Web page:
According to Plaintiff, Kraft has two primary options for obtaining the wheat it requires. Id. at ¶ 15. First, it can buy the wheat directly from a grain producer or wholesaler in the cash market. Id. Second, it can purchase wheat futures contracts sold on the Chicago Board of Trade (" CBOT" ). Id. at ¶ 17. When Kraft sources through the cash market, it can negotiate wheat specifications to ensure that the wheat meets its requirements. Id. at ¶ 15. It can also negotiate the delivery location and process. Id. at ¶ 16. For instance, Kraft ordinarily will source its cash market wheat from the Toledo region -- which includes Ohio, Indiana, Michigan and Ontario. Id. It is not economical for Kraft to take delivery of wheat located outside this region, including wheat housed along the Mississippi River, because of significantly increased shipping costs. Id. Costs of wheat housed outside of the Toledo region are higher because Kraft would have to pay for the wheat to be barged to a location where it could be transferred to rail and then sent on to the Mill. Id. It is not possible for Kraft to barge wheat directly from locations down the Mississippi River to the Mill. Id.

         As for the second option, Kraft rarely takes delivery of wheat purchased through futures contract for delivery via the CBOT process. Id. at ¶ 22. A futures contract is a standardized agreement between two parties to purchase or sell a predetermined quantity of a commodity for delivery during a future month, at a price determined at the initiation of the contract. Id. at ¶ 18. For instance, the buyer would agree to pay $50 dollars for 1 bushel of wheat on the day the contract is executed, and the seller would agree to deliver that wheat on an agreed future date. The trader who purchases the commodity is said to have a " long" position, while the trader who sells the commodity has a " short" position. Id. Futures contracts may be settled in two ways: (1) by delivering the actual commodity on the date specified; or (2) by " offsetting" the contract by entering an equal and opposite trade, effectively eliminating the original position. Id. For example, a party would " offset" a long contract for 500 bushels of wheat by purchasing a short contract for 500 bushels.

         CBOT Rules govern trading on the Chicago Board of Trade. Under CBOT Rules, each wheat futures contract consists of 5,000 bushels of wheat and the contracts are set for delivery during five different contract months each calendar year: March, May, July, September, and December. Id. at ¶ 19. A futures seller delivers a CBOT wheat contract by tendering a " shipping certificate" to the buyer of the futures contract. Id. That certificate represents an interest in wheat for load-out from a CBOT-approved delivery facility. Id. Shipping certificates may also be bought and sold between traders or exchanged for futures positions. Id.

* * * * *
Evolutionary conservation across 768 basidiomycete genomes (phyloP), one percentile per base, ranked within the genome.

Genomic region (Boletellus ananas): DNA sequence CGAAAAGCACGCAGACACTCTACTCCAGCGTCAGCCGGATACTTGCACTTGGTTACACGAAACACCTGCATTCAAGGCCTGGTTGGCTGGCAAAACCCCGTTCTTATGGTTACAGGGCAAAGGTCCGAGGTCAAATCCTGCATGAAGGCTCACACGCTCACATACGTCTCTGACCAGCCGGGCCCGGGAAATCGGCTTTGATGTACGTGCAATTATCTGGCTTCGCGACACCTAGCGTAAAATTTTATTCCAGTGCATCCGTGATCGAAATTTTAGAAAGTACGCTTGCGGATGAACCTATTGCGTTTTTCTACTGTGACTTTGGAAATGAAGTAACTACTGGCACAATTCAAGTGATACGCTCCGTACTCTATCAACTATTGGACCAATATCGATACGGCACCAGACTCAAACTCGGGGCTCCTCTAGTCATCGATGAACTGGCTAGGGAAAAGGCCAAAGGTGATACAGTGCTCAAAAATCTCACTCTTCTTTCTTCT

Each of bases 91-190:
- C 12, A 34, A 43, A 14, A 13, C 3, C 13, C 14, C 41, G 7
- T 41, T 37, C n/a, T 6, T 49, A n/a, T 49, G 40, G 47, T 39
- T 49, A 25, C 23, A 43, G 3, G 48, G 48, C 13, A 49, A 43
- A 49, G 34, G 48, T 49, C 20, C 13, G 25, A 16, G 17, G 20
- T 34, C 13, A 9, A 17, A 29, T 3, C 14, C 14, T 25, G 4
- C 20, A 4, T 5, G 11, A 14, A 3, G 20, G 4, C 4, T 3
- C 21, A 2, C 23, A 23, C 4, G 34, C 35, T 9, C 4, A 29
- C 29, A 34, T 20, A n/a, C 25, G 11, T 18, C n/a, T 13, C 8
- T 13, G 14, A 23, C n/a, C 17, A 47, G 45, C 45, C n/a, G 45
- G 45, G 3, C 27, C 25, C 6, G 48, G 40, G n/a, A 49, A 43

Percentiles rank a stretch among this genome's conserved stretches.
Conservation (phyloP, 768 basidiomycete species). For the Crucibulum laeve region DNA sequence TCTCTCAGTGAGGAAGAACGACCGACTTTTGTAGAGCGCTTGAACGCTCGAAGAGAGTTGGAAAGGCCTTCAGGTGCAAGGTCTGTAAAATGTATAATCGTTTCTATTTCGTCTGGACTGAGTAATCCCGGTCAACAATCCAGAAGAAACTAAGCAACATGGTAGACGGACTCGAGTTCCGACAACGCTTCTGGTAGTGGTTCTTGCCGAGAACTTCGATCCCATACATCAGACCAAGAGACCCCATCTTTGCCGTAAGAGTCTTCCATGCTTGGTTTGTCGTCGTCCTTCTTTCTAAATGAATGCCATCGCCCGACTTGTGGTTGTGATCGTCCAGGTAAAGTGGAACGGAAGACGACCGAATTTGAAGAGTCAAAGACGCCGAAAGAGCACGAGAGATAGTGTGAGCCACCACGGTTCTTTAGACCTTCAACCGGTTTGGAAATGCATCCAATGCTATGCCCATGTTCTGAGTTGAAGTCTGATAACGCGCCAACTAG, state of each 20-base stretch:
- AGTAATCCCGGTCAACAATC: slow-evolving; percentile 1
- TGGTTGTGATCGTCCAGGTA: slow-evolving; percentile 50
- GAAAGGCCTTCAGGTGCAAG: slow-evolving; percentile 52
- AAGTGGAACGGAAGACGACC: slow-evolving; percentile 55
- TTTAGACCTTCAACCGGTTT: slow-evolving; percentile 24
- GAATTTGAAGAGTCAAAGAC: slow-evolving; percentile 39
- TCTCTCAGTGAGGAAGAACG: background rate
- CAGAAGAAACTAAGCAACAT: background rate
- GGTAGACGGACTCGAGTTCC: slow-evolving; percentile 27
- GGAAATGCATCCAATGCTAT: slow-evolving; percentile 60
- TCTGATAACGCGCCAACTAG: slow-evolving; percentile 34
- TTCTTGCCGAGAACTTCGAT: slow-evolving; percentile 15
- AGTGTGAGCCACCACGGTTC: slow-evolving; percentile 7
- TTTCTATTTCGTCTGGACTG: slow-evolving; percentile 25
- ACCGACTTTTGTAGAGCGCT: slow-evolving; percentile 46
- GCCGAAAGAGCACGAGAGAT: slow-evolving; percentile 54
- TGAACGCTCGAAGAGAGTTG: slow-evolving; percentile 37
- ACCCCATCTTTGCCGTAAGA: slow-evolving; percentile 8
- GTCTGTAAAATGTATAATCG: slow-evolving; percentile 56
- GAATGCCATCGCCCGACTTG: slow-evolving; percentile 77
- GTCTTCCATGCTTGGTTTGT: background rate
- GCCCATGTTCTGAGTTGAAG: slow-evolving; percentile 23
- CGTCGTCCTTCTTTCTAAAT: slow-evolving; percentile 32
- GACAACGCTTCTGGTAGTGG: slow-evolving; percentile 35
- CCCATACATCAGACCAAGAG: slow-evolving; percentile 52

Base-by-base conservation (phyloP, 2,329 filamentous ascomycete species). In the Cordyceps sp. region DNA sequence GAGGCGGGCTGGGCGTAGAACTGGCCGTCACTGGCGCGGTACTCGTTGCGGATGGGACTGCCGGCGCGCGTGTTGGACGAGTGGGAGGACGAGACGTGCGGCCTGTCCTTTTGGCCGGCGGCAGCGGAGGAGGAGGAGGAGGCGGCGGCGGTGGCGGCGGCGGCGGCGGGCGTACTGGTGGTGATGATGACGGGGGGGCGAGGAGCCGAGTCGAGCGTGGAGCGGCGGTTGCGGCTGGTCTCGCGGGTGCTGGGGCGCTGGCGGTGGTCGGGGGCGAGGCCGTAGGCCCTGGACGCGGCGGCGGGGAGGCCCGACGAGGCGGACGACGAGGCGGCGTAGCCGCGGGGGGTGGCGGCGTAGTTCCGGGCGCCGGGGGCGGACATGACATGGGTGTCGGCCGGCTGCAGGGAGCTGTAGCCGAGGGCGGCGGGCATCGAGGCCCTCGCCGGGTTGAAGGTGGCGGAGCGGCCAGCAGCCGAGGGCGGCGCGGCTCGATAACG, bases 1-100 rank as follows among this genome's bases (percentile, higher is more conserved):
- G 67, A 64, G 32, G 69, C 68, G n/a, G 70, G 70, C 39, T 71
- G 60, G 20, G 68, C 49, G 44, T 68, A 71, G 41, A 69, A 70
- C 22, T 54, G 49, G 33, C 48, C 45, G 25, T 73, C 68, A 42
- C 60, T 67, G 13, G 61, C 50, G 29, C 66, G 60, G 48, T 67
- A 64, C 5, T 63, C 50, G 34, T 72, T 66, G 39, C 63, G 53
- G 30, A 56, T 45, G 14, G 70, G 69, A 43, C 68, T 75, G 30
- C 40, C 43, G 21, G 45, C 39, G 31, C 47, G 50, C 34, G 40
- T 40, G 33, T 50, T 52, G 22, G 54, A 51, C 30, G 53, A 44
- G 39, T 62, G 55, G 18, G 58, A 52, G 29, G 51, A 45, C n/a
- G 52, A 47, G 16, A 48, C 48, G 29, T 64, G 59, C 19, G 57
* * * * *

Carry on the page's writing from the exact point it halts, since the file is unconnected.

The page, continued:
Wheat acquired via the futures market is typically of a lower quality than wheat from the cash market. Id. at ¶ 20. For example, during the relevant time period, CBOT rules specified that futures wheat from the exchange could have vomitoxin levels of up to 4 parts per million, four times the maximum amount recommended by the FDA for baked goods. Id. at ¶ ¶ 12, 20. Further, parties who take delivery of CBOT wheat cannot specify delivery location or load out process, nor do they even know the delivery locations for the contracts they have purchased until they receive shipping certificates. Id. at ¶ 21.

         Because of the inability to control wheat quality or delivery location, Kraft rarely takes delivery of wheat via the CBOT delivery process and, prior to Fall 2011, had last done so in 2002. Id. at ¶ ¶ 22, 23. Instead, Kraft normally uses the futures markets to hedge its cash wheat purchases, taking long futures positions that roughly correlate with its actual wheat needs, and then offsetting these positions as it acquires physical wheat in the cash market. Id. The idea behind this approach is to secure a stable supply of wheat in case there are market fluctuations.

         In 2011, cash wheat prices for #2 Soft Red Winter Wheat in the Toledo region rose from $5.74 per bushel on June 30, 2011 to $7.72 per bushel on August 26, 2011. Id. at ¶ 24. Over the same time, the price of December 2011 CBOT wheat futures rose from $6.57 1/2 to $7.97. Id. Even though cash wheat prices were rising, there was wheat available in the Toledo cash market for Kraft to satisfy its needs. Id.